It's okay, I'll wait.
Still guessing? Here's a hint. It's us.
At this point, the appearance and propagation of existing species is being rapidly outmatched by species that are vanishing, literally every day. And it's all our fault. To illustrate, here's a great quote from David Wake, professor of integrative biology at UC Berkeley:
"There's no question that we are in a mass extinction spasm right now...[A]mphibians have been around for about 250 million years. They made it through when the dinosaurs didn't. The fact that they're cutting out now should be a lesson for us."
So whatever it was that killed off the dinosaurs, we're worse. Anybody really surprised? Show of hands?
Here are some more fun facts: according to the 10,000 or so scientists who work for the World Conservation Union, 51 per cent of known reptiles, 52 per cent of known insects, and 73 per cent of known flowering plants are in danger, along with a metric ton of mammals, birds and amphibians. Not enough? We are killing off species we don't even know exist yet. Remember all those warnings we got back in the early 90's about how we could potentially steamroll over the cure for cancer or AIDS and not even know it? Yeah, welcome to the new millennium, where science fiction has become science fact.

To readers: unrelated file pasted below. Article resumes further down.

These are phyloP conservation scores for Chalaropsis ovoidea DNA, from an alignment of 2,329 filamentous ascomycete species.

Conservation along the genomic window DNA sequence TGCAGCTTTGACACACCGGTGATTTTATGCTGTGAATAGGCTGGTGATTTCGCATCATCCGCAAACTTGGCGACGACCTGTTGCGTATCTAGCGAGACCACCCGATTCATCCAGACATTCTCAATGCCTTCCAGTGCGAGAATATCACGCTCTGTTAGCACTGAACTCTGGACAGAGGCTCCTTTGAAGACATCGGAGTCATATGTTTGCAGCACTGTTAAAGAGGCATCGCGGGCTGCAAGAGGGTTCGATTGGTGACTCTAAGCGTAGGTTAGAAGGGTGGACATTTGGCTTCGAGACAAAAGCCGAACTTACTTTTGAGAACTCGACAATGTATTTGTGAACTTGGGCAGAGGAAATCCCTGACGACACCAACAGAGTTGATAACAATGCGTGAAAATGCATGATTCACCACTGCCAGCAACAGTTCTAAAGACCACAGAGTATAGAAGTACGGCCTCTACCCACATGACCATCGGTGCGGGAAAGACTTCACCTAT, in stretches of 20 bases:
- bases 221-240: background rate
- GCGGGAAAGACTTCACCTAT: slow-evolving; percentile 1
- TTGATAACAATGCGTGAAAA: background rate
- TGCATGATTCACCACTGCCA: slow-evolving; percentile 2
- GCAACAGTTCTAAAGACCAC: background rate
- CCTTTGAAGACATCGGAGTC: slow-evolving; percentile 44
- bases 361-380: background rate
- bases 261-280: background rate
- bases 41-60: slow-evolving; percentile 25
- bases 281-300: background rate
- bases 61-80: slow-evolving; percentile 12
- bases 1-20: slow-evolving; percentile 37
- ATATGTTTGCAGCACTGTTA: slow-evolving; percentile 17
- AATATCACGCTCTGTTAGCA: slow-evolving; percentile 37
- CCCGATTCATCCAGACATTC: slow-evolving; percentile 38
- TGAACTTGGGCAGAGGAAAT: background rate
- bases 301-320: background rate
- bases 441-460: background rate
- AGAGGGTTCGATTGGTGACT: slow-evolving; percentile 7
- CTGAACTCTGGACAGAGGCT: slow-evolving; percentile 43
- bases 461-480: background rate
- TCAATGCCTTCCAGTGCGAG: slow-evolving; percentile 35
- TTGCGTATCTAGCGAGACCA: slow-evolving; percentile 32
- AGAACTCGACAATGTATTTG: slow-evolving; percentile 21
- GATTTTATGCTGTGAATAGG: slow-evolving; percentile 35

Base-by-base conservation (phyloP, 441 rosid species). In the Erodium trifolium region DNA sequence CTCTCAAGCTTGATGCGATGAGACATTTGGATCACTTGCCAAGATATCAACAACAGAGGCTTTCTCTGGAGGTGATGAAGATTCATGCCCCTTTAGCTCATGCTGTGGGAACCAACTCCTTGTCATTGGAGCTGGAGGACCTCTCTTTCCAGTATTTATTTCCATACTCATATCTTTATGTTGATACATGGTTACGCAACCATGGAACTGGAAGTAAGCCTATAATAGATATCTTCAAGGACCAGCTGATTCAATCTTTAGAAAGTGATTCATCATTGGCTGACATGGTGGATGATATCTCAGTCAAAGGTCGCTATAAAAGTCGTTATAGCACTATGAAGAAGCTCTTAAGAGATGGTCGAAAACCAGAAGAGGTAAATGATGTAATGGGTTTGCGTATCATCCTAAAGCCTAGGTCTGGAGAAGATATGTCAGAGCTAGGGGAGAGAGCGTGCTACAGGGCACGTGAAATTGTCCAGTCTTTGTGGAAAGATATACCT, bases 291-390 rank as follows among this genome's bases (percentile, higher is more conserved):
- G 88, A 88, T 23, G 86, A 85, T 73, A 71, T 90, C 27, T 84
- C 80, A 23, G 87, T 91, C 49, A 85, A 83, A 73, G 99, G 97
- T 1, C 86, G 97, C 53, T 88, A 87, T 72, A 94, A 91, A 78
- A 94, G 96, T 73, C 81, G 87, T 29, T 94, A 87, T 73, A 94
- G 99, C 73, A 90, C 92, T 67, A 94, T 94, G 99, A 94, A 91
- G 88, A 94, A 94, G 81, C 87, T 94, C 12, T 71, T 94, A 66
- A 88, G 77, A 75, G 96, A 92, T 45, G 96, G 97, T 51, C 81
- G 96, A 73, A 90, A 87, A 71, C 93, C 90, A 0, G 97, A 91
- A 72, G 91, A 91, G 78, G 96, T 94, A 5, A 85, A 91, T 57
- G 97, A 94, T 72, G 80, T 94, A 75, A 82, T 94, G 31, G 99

Let's take it even a step farther, and you can take this one with a grain of salt because it's a little apocalyptic even for my new-found worldview, but check this out. Straight from the mouth of Peter Raven, past President of the American Association for the Advancement of Science:
"We have driven the rate of biological extinction, the permanent loss of species, up several hundred times beyond its historical levels, and are threatened with the loss of a majority of all species by the end of the 21st century."
Several hundred times. Roll that number around in your head for a minute. We have cell phones more powerful than the personal computers of ten years ago; we can text one another from New Zealand to Toronto in the blink of an eye; we have iPods and Blackberries and automatic everything and five cars a household and sex toys designed by NASA -- and even with all this human ingenuity at work, we can't seem to stop killing everything.
It's like the author of the article says: what good are all these conveniences if we manage to rape, pillage, burn and destroy our natural environment, and essentially murder ourselves in slow motion in the process?
It's time for a serious alteration of our priorities. Like, now. Right now. I'm not kidding.
Check it out.